Fill it with English
Here's a very nice idea from Sarn
Rich. On summer courses, or any course you're teaching,
it's sometimes difficult to get your students to talk to
each other in English outside of the classroom. This is
especially true when the students are in their home country
or there is a predominance of one nationality in the class.
They naturally use their mother tongue for talking to fellow
While he was teaching in the
UK Sarn got his students to write down a list of conversational
fillers & expressions that they use in their own language.
Then he got them to translate them into English. Examples
of such language: well..., errr..., mmm, you see, you know,
I didn't catch that, do you see what I mean?, I'm not sure
about that, for example, really?, etc.
The students then had to use
these English fillers when talking in their own language
to someone of their own nationality. It was put to them
as a game - to see who could do it - & it did catch
on. The students realised that it was a step in the right
direction & as it was posed as a game, the self-consciousness
If they can speak to each
other in English then all the better but this is a halfway
house. Try it out!
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Review those drills
My impression of drilling - intensive language practice
- repetition practice - is that drills are really popular
with students but not necessarily with teachers. Teachers
feel silly doing them & so don't do as much as they
could to help their students initially with new language
that is for oral production.Maybe it's a question of not
knowing the range & techniques that can be used. Here
is a list of the more common drills:
Question & answer
And some techniques that can
be used with drills:
For definitions of the above
Drills were used extensively within audiolingual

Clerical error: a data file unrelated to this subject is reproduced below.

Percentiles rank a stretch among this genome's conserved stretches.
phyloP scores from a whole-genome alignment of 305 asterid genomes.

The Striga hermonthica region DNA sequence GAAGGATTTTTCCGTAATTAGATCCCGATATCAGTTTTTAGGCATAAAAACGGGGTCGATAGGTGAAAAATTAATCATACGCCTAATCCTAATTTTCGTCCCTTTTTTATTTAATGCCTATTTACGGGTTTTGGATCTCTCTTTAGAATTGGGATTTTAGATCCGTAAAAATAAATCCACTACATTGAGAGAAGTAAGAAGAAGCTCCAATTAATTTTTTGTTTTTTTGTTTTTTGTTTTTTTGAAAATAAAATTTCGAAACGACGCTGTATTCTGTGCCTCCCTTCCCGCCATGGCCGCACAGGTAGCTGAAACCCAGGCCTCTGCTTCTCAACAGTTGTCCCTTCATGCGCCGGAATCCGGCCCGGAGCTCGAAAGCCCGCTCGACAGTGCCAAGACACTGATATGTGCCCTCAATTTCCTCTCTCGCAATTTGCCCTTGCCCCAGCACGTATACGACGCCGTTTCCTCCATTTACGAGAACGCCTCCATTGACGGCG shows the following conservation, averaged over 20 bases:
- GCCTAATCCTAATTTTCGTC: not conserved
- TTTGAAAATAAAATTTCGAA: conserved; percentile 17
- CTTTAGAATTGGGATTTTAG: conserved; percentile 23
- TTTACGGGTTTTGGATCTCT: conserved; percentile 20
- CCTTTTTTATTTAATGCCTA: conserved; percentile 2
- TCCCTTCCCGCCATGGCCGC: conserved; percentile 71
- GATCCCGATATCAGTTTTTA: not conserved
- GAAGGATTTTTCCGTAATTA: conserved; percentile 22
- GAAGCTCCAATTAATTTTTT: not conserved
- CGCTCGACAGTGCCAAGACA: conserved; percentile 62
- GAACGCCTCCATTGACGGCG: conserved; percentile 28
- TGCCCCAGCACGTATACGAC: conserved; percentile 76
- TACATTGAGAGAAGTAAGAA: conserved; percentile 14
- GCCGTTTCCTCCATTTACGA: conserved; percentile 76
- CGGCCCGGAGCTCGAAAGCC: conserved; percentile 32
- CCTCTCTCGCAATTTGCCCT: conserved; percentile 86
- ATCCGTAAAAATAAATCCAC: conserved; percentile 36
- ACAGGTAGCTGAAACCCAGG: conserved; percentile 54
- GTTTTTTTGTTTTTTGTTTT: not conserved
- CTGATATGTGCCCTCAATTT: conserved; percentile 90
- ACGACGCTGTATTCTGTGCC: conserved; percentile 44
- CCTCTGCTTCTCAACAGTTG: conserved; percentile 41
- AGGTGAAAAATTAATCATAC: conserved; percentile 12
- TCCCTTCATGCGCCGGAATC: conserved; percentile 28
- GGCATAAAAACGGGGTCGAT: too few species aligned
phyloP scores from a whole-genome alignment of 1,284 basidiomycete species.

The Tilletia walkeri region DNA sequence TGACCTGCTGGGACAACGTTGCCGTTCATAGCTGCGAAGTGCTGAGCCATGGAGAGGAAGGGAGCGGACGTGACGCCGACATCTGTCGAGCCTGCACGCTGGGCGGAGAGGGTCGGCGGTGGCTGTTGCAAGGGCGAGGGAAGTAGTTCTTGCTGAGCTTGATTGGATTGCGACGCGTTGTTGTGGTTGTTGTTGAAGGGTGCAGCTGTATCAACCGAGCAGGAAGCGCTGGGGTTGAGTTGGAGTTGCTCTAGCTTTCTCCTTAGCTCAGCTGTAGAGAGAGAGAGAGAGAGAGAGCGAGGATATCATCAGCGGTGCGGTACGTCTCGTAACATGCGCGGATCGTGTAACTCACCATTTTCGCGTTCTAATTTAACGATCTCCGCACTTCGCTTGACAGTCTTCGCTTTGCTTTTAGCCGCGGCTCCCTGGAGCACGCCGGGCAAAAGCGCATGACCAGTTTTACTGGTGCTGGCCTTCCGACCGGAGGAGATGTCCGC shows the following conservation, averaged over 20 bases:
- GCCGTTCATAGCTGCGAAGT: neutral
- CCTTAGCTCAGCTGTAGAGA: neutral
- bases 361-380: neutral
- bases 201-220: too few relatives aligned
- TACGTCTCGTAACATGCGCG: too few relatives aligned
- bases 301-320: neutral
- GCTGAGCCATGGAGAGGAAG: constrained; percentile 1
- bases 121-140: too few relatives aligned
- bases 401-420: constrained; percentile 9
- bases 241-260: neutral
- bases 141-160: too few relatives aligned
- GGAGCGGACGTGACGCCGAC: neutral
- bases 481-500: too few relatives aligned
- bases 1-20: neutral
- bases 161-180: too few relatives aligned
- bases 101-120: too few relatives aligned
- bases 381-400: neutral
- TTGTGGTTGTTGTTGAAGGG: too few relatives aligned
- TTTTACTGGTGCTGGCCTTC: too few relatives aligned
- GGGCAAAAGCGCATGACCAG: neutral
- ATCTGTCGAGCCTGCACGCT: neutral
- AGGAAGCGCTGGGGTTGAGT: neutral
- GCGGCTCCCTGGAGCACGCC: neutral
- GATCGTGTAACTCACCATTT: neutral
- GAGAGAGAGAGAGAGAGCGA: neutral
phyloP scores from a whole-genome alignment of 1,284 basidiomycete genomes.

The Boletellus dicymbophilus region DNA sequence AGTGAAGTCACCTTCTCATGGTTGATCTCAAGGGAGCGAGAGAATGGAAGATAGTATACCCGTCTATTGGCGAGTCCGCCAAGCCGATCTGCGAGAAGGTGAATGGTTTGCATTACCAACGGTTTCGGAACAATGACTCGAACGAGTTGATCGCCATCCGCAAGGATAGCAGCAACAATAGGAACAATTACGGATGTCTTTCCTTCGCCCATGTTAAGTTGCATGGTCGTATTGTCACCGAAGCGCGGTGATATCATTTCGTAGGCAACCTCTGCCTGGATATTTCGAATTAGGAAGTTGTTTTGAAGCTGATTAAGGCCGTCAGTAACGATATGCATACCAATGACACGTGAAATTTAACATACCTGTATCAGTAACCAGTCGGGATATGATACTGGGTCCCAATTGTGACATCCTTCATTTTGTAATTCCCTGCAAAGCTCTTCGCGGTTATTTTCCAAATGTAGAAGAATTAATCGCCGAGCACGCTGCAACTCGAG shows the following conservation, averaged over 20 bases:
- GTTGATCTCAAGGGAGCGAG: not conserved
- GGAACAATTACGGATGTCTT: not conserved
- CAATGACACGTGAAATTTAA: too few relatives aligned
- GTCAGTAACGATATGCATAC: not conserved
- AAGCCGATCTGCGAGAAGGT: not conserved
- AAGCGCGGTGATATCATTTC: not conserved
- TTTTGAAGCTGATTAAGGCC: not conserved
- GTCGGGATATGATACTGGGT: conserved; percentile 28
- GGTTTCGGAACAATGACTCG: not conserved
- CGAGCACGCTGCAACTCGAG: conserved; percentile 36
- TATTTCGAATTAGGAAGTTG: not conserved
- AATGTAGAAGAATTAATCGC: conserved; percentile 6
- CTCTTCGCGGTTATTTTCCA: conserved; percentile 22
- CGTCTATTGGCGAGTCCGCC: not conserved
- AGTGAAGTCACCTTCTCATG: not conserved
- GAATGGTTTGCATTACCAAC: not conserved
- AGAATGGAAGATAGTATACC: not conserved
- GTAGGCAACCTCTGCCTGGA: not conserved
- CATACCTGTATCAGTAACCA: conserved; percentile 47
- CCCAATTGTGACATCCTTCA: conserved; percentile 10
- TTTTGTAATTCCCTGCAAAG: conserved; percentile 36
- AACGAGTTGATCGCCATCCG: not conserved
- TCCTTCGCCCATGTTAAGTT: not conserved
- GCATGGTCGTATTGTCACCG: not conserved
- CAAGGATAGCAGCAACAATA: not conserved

approaches but nowadays we recognise their limitations &
use them for pronunciation practice in helping the students
to get their mouths round the items. It is a chance for them
to say it right in a controlled, safe way before more challenging
tasks with the new language. They can be used after the presentation
& when correcting during a controlled activity or after
a freer one. These are for oral practice so if the language
you are introducing is used in the written form then give
a written drill! Drills can become a bit boring & predictable
if you don't keep them snappy & lively so make them fun.
It's also not the case that higher, more
advanced levels don't need drilling. If they find something
difficult to say then drill them. Clearly they are going to
find less language that is difficult to say than lower levels
but all the same if it's difficult to say then help them out.
Some past Teaching Tips related to drills:
For the tip on meaningful
& meaningless drills
For the tip 'A communicative
For the tip on mumble
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Work out where you are
This is connected to the 'Quick
thinking group roleplay' Tip. This time, instead of the
group, the idea is to give one of a pair a situation role
card & s/he has to begin the conversation. The other student
doesn't know the situation but has to respond quickly &
try to react normally. Bit by bit the student works the situation
Role cards for this could be:
- You are standing outside a phone box. You've
been waiting for
half an hour & it's raining. You think the other person
knows you're there but is not making any effort to hurry up.
- You are on a train & you go back to
your seat after having a cup of coffee in the buffet wagon.
You find your seat occupied - explain & try to get your
- You are in a shop & you think the shop
assistant has short- changed you.
- You are waiting for your girl/boyfriend
& it's late. S/he promised to be back in time for your
anniversary meal. You suspect her/him of having an affair.
S/he has just come back.
Do an example with a stronger student first
to give the idea that they should gradually give the game
away & not all at once. It can be a lot of laughs &
asks the students to use language spontaneously. Try it.
the Past Teaching Tips